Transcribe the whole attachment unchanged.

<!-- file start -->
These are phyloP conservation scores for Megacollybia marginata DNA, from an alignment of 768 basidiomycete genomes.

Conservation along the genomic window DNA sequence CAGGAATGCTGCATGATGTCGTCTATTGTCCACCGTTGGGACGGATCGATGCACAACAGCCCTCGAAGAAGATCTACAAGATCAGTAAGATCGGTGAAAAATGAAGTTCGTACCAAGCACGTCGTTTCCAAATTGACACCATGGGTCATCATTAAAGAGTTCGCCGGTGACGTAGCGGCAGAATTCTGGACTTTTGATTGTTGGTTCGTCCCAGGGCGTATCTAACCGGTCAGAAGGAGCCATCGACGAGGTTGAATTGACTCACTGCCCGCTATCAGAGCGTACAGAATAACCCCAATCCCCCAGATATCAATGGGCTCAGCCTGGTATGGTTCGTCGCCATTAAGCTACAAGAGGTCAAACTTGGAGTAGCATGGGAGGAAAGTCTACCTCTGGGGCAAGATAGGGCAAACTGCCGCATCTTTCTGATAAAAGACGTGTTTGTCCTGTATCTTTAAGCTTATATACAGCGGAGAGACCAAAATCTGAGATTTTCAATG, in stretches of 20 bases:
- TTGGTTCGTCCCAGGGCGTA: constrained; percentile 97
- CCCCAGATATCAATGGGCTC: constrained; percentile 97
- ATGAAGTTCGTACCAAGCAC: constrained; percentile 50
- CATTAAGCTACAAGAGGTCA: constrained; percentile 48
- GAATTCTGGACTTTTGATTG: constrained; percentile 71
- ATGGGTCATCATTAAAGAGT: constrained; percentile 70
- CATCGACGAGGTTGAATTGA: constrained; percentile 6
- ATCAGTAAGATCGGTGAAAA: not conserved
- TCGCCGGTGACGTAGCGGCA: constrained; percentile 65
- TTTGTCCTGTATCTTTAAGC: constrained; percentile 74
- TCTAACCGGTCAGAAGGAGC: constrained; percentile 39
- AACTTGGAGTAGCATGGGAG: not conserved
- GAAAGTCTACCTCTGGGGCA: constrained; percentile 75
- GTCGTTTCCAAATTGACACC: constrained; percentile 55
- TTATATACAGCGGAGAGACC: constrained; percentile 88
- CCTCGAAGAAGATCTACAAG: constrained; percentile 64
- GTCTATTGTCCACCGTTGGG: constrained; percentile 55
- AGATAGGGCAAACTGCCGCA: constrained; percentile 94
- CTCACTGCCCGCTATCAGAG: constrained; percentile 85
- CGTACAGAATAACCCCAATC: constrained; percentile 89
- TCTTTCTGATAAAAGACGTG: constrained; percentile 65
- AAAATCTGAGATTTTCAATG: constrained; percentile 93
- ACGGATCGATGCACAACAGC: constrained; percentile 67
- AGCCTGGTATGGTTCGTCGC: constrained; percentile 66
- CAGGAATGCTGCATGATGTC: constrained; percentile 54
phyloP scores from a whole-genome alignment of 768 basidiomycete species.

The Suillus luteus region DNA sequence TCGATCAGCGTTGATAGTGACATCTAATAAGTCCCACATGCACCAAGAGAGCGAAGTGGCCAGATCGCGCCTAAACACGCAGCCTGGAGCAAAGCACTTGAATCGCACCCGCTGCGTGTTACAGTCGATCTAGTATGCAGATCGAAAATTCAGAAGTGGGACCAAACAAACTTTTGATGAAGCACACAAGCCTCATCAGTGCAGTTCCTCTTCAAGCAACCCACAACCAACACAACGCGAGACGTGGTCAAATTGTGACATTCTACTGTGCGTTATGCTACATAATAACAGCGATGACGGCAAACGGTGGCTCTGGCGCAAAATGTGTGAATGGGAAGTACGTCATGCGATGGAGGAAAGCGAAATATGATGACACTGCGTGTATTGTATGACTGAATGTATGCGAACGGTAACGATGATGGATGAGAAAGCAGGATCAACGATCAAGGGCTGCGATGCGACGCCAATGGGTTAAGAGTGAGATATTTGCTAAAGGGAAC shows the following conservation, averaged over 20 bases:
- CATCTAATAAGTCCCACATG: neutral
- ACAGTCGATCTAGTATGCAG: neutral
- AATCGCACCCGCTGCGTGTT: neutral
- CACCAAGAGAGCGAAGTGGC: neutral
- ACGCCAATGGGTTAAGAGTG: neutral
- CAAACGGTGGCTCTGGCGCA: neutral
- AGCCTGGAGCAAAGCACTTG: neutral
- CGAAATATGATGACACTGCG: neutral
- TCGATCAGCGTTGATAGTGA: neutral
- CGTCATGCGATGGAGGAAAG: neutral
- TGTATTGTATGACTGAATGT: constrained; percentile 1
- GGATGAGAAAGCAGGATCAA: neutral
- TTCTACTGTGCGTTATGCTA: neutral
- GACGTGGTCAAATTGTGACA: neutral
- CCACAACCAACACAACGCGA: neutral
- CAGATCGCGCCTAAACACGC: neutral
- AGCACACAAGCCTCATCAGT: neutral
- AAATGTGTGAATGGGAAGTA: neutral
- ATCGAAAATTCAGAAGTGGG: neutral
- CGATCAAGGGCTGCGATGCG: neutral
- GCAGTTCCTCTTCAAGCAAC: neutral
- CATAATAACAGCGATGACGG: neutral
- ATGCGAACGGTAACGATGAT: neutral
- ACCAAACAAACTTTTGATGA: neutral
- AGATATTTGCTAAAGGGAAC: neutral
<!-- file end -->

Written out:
These are phyloP conservation scores for Megacollybia marginata DNA, from an alignment of 768 basidiomycete genomes.

Conservation along the genomic window DNA sequence CAGGAATGCTGCATGATGTCGTCTATTGTCCACCGTTGGGACGGATCGATGCACAACAGCCCTCGAAGAAGATCTACAAGATCAGTAAGATCGGTGAAAAATGAAGTTCGTACCAAGCACGTCGTTTCCAAATTGACACCATGGGTCATCATTAAAGAGTTCGCCGGTGACGTAGCGGCAGAATTCTGGACTTTTGATTGTTGGTTCGTCCCAGGGCGTATCTAACCGGTCAGAAGGAGCCATCGACGAGGTTGAATTGACTCACTGCCCGCTATCAGAGCGTACAGAATAACCCCAATCCCCCAGATATCAATGGGCTCAGCCTGGTATGGTTCGTCGCCATTAAGCTACAAGAGGTCAAACTTGGAGTAGCATGGGAGGAAAGTCTACCTCTGGGGCAAGATAGGGCAAACTGCCGCATCTTTCTGATAAAAGACGTGTTTGTCCTGTATCTTTAAGCTTATATACAGCGGAGAGACCAAAATCTGAGATTTTCAATG, in stretches of 20 bases:
- TTGGTTCGTCCCAGGGCGTA: constrained; percentile 97
- CCCCAGATATCAATGGGCTC: constrained; percentile 97
- ATGAAGTTCGTACCAAGCAC: constrained; percentile 50
- CATTAAGCTACAAGAGGTCA: constrained; percentile 48
- GAATTCTGGACTTTTGATTG: constrained; percentile 71
- ATGGGTCATCATTAAAGAGT: constrained; percentile 70
- CATCGACGAGGTTGAATTGA: constrained; percentile 6
- ATCAGTAAGATCGGTGAAAA: not conserved
- TCGCCGGTGACGTAGCGGCA: constrained; percentile 65
- TTTGTCCTGTATCTTTAAGC: constrained; percentile 74
- TCTAACCGGTCAGAAGGAGC: constrained; percentile 39
- AACTTGGAGTAGCATGGGAG: not conserved
- GAAAGTCTACCTCTGGGGCA: constrained; percentile 75
- GTCGTTTCCAAATTGACACC: constrained; percentile 55
- TTATATACAGCGGAGAGACC: constrained; percentile 88
- CCTCGAAGAAGATCTACAAG: constrained; percentile 64
- GTCTATTGTCCACCGTTGGG: constrained; percentile 55
- AGATAGGGCAAACTGCCGCA: constrained; percentile 94
- CTCACTGCCCGCTATCAGAG: constrained; percentile 85
- CGTACAGAATAACCCCAATC: constrained; percentile 89
- TCTTTCTGATAAAAGACGTG: constrained; percentile 65
- AAAATCTGAGATTTTCAATG: constrained; percentile 93
- ACGGATCGATGCACAACAGC: constrained; percentile 67
- AGCCTGGTATGGTTCGTCGC: constrained; percentile 66
- CAGGAATGCTGCATGATGTC: constrained; percentile 54
phyloP scores from a whole-genome alignment of 768 basidiomycete species.

The Suillus luteus region DNA sequence TCGATCAGCGTTGATAGTGACATCTAATAAGTCCCACATGCACCAAGAGAGCGAAGTGGCCAGATCGCGCCTAAACACGCAGCCTGGAGCAAAGCACTTGAATCGCACCCGCTGCGTGTTACAGTCGATCTAGTATGCAGATCGAAAATTCAGAAGTGGGACCAAACAAACTTTTGATGAAGCACACAAGCCTCATCAGTGCAGTTCCTCTTCAAGCAACCCACAACCAACACAACGCGAGACGTGGTCAAATTGTGACATTCTACTGTGCGTTATGCTACATAATAACAGCGATGACGGCAAACGGTGGCTCTGGCGCAAAATGTGTGAATGGGAAGTACGTCATGCGATGGAGGAAAGCGAAATATGATGACACTGCGTGTATTGTATGACTGAATGTATGCGAACGGTAACGATGATGGATGAGAAAGCAGGATCAACGATCAAGGGCTGCGATGCGACGCCAATGGGTTAAGAGTGAGATATTTGCTAAAGGGAAC shows the following conservation, averaged over 20 bases:
- CATCTAATAAGTCCCACATG: neutral
- ACAGTCGATCTAGTATGCAG: neutral
- AATCGCACCCGCTGCGTGTT: neutral
- CACCAAGAGAGCGAAGTGGC: neutral
- ACGCCAATGGGTTAAGAGTG: neutral
- CAAACGGTGGCTCTGGCGCA: neutral
- AGCCTGGAGCAAAGCACTTG: neutral
- CGAAATATGATGACACTGCG: neutral
- TCGATCAGCGTTGATAGTGA: neutral
- CGTCATGCGATGGAGGAAAG: neutral
- TGTATTGTATGACTGAATGT: constrained; percentile 1
- GGATGAGAAAGCAGGATCAA: neutral
- TTCTACTGTGCGTTATGCTA: neutral
- GACGTGGTCAAATTGTGACA: neutral
- CCACAACCAACACAACGCGA: neutral
- CAGATCGCGCCTAAACACGC: neutral
- AGCACACAAGCCTCATCAGT: neutral
- AAATGTGTGAATGGGAAGTA: neutral
- ATCGAAAATTCAGAAGTGGG: neutral
- CGATCAAGGGCTGCGATGCG: neutral
- GCAGTTCCTCTTCAAGCAAC: neutral
- CATAATAACAGCGATGACGG: neutral
- ATGCGAACGGTAACGATGAT: neutral
- ACCAAACAAACTTTTGATGA: neutral
- AGATATTTGCTAAAGGGAAC: neutral